So my supervisor, she’s a researcher and clinician, and doesn’t do any teaching … so from her I wasn’t getting that kind of training, which was fine, which is why I went and pursued more of it through the [teaching and learning workshops]. Her mentorship came from research and writing analysis, discipline-specific research developments, but not teaching and learning. (P8)
So I’d say my supervisor provides an environment to grow that’s very specific to my research area and my project, and that involves connecting with other people in the field and recommending conferences that I attend and helping me with the projects that I’m working with. And I think where I have to engage independently is for all the other stuff that’s not really so specific to my particular project or field. And that’s where other resources… come into play, because they offer other areas of growth and learning and development. (P9)
Likely because many postdoc supervisors have followed a career path in academia, the support they are able, and possibly willing, to provide may be limited to an academic career trajectory.
My supervisor has obviously gone the academic route. He’s a professor … so he knows that kind of route very well and can give me a lot of insight into that. Where that’s kind of complicated… is what other kinds of options are also out there, the alternative routes…sometimes the supervisor isn’t as useful for those kinds of career paths … so they’re an excellent source of information for the academic route, which lines up for me, but for a lot of people, that’s not as useful. (P13)
However, the support provided by supervisors was also seen as being more individualized and tailored to specific goals rather than broad skill development, which was seen as beneficial.
I think that it is a bit more individualistic and tailored to me and my personality and my goals and achievements that I want to accomplish in my career, so I do find that the development that my supervisor provides is very tailored to my strengths and weaknesses and career aspirations whereas while I think out ones I think which benefit me specifically, they are not as tailored as the professional development my supervisor provides. (P6)
my supervisor is very approachable and very open for questions. He sometimes shares things that you’re not going to learn from these organized workshops… When I talk to my supervisor, we can go in many directions, and then answer as many different questions…with my supervisor he can pay more attention to me than when we are in a workshop with 40 other people that all have questions. (P3)
Professional learning for professional, academic, and personal development
During the one-on-one interviews, postdocs were asked to identify how professional learning opportunities helped them to develop professionally, academically, and personally; however, participants were often unable to parse their learning into these broad categories. One participant stated, “Yeah, so I looked at the questions and I know you’ve got it broken out into personal, professional and academic and I feel like they sometimes overlap” (P5). Another noted:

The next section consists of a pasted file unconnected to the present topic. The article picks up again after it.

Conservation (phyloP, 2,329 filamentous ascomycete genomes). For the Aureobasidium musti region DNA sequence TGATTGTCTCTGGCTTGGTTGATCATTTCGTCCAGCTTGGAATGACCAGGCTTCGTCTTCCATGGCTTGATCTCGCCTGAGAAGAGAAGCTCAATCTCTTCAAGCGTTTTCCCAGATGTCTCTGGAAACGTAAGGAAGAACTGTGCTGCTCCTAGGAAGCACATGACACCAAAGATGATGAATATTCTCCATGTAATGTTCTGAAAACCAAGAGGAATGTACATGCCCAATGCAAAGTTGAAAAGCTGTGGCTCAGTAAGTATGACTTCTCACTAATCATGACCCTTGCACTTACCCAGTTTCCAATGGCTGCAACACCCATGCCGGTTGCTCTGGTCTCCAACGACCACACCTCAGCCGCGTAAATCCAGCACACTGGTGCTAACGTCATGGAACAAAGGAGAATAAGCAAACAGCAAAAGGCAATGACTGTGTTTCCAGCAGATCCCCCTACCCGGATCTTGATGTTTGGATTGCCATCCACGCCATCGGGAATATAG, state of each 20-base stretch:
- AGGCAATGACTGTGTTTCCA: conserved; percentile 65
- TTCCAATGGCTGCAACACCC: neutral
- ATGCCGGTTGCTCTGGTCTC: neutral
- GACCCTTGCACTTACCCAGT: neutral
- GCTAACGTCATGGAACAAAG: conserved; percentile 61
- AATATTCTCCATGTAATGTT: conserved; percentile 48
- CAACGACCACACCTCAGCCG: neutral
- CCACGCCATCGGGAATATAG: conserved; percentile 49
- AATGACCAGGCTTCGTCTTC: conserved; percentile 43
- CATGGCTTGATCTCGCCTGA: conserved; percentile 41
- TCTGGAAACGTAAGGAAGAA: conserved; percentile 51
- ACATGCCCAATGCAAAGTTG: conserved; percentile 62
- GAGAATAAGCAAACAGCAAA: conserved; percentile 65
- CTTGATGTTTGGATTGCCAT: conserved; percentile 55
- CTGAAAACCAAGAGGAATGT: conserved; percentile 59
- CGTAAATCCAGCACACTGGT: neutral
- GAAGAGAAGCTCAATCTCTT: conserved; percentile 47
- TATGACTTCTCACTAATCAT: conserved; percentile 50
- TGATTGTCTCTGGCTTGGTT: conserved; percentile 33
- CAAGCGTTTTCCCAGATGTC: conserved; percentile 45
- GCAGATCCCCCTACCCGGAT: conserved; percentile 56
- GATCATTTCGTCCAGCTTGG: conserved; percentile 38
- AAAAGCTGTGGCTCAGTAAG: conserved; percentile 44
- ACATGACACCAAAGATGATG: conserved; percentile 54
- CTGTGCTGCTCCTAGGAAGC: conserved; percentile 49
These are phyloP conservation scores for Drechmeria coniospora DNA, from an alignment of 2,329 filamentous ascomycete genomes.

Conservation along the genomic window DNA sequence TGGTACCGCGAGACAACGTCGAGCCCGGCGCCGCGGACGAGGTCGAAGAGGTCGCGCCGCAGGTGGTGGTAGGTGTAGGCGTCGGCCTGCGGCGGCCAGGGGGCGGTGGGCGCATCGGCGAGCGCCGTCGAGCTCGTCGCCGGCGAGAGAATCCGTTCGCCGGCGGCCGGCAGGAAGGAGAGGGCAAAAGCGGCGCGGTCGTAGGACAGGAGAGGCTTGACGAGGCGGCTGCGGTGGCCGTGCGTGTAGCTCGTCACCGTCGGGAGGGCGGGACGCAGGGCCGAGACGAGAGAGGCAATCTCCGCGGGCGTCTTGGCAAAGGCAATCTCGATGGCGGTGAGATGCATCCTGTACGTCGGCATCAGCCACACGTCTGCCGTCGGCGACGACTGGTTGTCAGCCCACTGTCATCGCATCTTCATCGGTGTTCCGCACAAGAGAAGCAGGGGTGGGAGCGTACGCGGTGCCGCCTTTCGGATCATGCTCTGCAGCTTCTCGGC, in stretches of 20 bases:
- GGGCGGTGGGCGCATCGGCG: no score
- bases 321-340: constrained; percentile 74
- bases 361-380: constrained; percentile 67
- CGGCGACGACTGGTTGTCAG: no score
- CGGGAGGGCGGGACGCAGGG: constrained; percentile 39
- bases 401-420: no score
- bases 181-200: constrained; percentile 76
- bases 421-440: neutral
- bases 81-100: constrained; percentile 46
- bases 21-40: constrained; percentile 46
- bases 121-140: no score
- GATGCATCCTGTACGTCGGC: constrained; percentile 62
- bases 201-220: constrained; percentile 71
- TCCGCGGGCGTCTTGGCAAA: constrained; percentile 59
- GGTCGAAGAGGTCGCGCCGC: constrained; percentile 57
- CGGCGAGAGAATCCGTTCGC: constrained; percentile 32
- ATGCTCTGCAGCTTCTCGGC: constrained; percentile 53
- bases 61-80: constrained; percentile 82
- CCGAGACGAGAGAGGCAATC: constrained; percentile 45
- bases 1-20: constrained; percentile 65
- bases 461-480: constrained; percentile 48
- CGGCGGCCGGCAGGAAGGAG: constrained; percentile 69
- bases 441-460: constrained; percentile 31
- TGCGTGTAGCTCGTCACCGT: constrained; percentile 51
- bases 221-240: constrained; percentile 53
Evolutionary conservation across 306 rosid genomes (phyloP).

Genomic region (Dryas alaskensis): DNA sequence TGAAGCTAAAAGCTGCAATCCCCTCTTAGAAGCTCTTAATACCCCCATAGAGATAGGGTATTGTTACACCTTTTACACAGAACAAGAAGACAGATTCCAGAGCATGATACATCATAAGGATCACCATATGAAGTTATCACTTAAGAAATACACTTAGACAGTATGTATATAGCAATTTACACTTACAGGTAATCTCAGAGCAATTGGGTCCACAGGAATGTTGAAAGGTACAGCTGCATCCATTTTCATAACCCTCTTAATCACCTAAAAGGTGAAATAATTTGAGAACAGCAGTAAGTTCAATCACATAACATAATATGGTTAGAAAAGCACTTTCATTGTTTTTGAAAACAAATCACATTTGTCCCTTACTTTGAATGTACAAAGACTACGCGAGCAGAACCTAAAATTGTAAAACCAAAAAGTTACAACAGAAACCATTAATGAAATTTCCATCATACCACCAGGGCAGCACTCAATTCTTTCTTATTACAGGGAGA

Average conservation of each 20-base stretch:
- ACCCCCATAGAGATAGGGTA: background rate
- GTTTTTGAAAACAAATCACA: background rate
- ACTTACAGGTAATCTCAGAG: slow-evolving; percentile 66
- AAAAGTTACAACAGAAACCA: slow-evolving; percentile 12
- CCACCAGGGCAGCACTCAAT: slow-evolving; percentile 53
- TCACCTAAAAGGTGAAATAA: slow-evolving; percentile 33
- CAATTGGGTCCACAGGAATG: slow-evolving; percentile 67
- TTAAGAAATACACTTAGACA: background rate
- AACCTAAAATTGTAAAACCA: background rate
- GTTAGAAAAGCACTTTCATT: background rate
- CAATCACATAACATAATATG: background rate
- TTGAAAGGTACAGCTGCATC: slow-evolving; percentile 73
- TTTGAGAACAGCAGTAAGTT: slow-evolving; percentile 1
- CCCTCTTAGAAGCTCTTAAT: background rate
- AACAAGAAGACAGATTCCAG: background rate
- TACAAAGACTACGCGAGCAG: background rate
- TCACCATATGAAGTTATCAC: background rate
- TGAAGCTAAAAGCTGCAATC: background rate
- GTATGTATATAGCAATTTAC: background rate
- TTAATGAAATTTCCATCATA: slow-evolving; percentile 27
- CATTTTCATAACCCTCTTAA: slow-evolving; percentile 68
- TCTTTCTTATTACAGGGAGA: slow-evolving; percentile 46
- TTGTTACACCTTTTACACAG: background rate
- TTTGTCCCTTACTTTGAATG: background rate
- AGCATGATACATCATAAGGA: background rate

So I think it’s very hard for me to make a line out, because to me, professional learning is also developing or giving you personal learning. So, for example, my professional learning in our… if I go to my faculty, that leadership course, that was an important… for my personal life as well, because that gave us some new knowledge about our own personality, weak and strong areas, how to deal with them. And that was, I would say, personal as well as professional learning. Living in a professional environment, it’s very hard for me to demarcate. (P14)
During the analysis stages we realized many of the insights provided by the postdocs did not clearly fit into professional, academic, and personal categories, however, the themes began to naturally emerge into the professional learning and development categories found in the literature (Nowell et al., 2018; reference blinded for review). We created a provisional coding template based on our previous reviews of the literature to use on the full dataset to organize segments of similar or related text to assist in the interpretation. The following themes integrate findings from the surveys and interviews with the aim of developing a more rich and insightful understanding of the professional learning and development for postdoctoral scholars.
Teaching and learning
A total of 33 of 76 postdocs (43%) indicated they attended some form of professional learning and development related to teaching and learning. Teaching and learning received the highest mean usefulness score of all opportunities attended (7.89 out of 10). Out of the 12 broad professional learning and development categories identified in the literature, teaching and learning was rated as the fifth most important. A number of survey participants indicated a desire to teach in their home discipline and engage in guest lecture opportunities when available. Some participants attended teaching and learning development opportunities because of their strong beliefs about teaching and learning.
I have a deep passion of teaching. And this is based on my own experiences, good or bad, with my teachers, how they used to teach and what I thought could have been changed. So there were some factors which motivated me …I attended some courses, some workshops on teaching. (P14)
Others engaged in teaching and learning development because it was useful as they began exploring future career opportunities.